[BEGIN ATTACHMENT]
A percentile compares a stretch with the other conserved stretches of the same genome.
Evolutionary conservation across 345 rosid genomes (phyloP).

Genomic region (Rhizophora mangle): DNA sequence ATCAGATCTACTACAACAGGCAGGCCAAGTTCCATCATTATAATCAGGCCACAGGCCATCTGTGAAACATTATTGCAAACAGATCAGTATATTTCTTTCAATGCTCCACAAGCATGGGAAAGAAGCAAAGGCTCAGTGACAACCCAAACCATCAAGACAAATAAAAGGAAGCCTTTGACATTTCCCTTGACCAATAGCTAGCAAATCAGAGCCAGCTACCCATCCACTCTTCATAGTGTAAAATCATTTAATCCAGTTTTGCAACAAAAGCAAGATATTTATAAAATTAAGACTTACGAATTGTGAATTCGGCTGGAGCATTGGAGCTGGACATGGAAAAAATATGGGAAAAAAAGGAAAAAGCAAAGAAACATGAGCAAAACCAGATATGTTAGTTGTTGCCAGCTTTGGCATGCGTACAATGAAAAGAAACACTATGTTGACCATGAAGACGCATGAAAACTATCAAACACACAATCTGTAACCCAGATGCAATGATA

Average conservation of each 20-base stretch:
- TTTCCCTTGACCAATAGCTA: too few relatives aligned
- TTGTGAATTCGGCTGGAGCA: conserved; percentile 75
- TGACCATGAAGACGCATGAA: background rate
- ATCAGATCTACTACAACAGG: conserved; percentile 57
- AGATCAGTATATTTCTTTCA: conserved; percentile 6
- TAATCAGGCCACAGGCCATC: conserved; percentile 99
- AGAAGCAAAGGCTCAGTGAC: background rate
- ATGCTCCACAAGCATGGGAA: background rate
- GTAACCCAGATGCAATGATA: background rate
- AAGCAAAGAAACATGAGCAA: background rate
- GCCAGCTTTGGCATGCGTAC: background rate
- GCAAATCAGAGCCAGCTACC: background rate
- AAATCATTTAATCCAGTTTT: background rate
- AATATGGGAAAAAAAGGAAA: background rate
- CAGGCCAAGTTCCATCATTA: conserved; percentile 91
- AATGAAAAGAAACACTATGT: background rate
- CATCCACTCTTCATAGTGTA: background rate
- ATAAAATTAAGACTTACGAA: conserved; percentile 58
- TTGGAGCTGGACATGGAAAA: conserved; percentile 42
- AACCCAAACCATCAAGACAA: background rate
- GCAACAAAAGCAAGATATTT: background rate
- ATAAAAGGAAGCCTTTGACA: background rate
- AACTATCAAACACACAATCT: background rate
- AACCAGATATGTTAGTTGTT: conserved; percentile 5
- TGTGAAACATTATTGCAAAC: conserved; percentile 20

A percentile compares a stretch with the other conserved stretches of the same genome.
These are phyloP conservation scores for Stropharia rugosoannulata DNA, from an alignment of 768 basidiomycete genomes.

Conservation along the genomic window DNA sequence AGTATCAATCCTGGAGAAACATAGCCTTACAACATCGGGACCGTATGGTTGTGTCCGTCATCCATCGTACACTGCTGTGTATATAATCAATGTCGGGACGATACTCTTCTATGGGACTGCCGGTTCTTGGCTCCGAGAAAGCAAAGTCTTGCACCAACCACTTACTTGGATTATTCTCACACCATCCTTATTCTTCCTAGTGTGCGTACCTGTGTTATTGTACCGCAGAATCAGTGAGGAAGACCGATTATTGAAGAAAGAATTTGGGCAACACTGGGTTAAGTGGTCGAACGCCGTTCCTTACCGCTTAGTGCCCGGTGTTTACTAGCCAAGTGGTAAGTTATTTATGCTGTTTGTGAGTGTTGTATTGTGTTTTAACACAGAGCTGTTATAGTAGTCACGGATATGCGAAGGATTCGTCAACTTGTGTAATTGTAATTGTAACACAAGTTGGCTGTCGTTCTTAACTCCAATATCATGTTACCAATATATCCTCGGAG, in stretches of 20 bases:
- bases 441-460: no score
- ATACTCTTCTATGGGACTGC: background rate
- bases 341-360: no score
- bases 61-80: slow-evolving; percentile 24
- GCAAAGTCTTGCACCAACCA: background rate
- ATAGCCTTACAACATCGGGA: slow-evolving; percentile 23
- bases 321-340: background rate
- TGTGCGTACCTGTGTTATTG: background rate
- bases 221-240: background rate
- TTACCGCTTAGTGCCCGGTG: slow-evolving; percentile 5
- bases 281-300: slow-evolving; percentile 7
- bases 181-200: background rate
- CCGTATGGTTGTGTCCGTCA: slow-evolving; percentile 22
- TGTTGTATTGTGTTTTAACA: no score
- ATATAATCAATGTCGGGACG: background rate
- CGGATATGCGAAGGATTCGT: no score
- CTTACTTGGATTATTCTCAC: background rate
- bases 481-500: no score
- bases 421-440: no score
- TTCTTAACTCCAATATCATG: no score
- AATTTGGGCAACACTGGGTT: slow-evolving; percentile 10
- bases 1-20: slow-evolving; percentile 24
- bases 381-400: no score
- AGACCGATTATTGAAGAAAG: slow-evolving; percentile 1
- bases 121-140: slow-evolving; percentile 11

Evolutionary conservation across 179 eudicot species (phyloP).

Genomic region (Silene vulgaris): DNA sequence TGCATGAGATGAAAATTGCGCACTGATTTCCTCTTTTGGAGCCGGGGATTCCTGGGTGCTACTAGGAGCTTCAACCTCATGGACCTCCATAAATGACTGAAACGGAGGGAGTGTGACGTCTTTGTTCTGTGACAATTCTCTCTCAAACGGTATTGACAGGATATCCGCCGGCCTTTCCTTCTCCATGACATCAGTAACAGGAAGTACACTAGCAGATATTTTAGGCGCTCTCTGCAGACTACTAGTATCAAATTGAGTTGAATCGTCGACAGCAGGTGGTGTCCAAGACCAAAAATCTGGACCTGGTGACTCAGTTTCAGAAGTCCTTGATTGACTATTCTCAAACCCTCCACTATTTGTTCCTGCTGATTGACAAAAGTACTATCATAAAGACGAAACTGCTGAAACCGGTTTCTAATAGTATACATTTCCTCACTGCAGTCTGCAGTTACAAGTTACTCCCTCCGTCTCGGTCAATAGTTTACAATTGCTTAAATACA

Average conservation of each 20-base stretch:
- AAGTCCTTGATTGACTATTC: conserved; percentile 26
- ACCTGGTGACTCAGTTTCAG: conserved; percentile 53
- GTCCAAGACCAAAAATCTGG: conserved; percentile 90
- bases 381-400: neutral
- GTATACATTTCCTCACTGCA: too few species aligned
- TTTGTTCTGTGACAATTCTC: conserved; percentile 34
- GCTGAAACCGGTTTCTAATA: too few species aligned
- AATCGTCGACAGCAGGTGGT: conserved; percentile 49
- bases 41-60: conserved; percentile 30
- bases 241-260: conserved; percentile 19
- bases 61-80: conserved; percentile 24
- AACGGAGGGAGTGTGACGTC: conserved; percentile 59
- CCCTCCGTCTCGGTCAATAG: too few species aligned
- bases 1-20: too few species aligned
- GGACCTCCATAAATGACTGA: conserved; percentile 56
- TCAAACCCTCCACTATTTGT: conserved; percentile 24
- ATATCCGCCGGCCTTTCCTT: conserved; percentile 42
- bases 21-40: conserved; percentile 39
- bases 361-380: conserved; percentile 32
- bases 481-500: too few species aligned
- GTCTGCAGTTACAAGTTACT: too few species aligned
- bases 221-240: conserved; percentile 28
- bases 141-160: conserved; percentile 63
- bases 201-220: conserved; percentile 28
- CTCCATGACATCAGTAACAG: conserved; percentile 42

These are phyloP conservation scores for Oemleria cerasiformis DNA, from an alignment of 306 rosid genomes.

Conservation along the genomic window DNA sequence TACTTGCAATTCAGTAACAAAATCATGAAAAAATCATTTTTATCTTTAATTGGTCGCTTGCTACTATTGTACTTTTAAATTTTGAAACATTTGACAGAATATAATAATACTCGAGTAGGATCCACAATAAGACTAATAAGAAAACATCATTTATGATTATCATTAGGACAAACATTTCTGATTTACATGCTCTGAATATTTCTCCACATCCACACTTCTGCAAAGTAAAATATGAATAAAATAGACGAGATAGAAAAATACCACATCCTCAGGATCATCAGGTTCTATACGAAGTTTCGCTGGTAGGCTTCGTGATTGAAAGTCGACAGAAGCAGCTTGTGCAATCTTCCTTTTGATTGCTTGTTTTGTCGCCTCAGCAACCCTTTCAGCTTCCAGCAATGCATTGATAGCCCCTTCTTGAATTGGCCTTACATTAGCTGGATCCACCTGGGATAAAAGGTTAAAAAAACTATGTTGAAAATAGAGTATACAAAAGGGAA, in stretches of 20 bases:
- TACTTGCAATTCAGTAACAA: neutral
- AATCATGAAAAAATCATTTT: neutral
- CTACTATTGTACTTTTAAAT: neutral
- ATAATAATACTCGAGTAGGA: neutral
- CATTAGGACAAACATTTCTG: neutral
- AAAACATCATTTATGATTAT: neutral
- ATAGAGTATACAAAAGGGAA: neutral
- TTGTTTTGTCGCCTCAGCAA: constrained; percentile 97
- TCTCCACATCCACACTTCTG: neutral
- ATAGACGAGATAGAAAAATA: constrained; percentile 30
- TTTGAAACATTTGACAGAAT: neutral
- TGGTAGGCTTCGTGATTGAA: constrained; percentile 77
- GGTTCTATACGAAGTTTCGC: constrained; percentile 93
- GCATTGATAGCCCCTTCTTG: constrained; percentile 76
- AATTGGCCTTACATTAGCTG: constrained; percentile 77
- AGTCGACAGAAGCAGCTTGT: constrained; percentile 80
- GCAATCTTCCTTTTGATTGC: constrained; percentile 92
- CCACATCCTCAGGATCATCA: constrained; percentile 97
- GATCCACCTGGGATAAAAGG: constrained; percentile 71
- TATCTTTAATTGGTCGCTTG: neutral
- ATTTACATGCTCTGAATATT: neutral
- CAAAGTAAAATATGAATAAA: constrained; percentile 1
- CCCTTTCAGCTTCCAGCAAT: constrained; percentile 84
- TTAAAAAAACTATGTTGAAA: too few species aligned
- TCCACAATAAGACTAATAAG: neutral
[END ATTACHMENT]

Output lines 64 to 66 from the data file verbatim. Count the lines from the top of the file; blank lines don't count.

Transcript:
- bases 381-400: neutral
- GTATACATTTCCTCACTGCA: too few species aligned
- TTTGTTCTGTGACAATTCTC: conserved; percentile 34